Only 75 days into office, and Donald Trump has already begun rolling back environmental protections. Now, his administration is rebranding one government website in a move that better reflects its commitment towards prioritizing coal in policy decisions.
The Bureau of Land Management, an agency within the Interior Department, recently quietly changed its homepage website photo to a large bed of coal.
The photo was first posted around 6 p.m. on March 31, agency spokeswoman Kristen Lenhardt told NBC News on Thursday.
Before the switch, the website showcased a picture of two people wearing backpacks while standing atop a grassy mountain.
Lenhardt told NBC News in a statement that the new website design "reflects the many uses our public lands have to offer," including conservation, recreation and coal development.
"The coal photo posted last Friday started a weekly rotation of our website banner," she said. "Tomorrow, the second photo in our rotation will be posted, reflecting recreation on public lands."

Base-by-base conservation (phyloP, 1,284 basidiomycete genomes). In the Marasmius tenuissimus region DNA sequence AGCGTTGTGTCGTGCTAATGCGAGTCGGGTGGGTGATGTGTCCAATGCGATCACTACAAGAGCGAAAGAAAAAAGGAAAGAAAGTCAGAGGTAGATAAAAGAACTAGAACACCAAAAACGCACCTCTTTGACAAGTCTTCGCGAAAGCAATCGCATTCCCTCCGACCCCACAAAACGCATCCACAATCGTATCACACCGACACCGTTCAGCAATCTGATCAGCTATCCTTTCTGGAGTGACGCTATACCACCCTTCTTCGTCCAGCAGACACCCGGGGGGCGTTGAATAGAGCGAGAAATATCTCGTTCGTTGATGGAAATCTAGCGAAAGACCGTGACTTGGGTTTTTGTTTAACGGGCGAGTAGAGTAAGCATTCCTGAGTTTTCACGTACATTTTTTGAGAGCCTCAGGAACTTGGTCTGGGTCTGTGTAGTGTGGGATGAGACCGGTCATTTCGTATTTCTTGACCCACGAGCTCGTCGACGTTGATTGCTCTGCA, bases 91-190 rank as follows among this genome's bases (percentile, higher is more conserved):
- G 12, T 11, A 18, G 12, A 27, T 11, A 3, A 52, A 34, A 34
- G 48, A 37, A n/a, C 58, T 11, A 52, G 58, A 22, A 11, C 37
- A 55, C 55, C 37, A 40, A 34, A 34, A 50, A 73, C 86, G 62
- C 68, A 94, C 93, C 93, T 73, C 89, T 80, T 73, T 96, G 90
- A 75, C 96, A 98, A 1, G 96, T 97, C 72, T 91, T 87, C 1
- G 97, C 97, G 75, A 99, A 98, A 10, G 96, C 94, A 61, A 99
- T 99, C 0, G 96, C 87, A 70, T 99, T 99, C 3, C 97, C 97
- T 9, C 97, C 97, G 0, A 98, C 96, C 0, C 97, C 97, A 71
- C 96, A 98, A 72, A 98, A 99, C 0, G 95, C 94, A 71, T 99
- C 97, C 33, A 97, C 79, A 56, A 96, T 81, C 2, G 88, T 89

The change comes a week after Interior Ryan Secretary Zinke signed an order lifting the government's ban on coal-mining leases on federal land, which was put in place under the Obama administration.
"The United States has more coal than any other nation on earth, and we are lucky to be at a time in our history that we have the technology available to responsibly mine coal and return our land to equal or better quality after," Zinke in a March statement.
In a statement to NBC News, Department of the Interior spokeswoman Heather Swift defended the change, and said alterations to the Bureau of Land Management website are made at the discretion of the agency's officials.
"Secretary Zinke has made it clear that he will manage our public lands in accordance with President Teddy Roosevelt's mixed use philosophy, where development of our natural resources is done in a way that balances conservation and public access," she said.
Trump signed an executive order last week directing agencies to review regulations that could "potentially burden the development or use" natural resources like coal.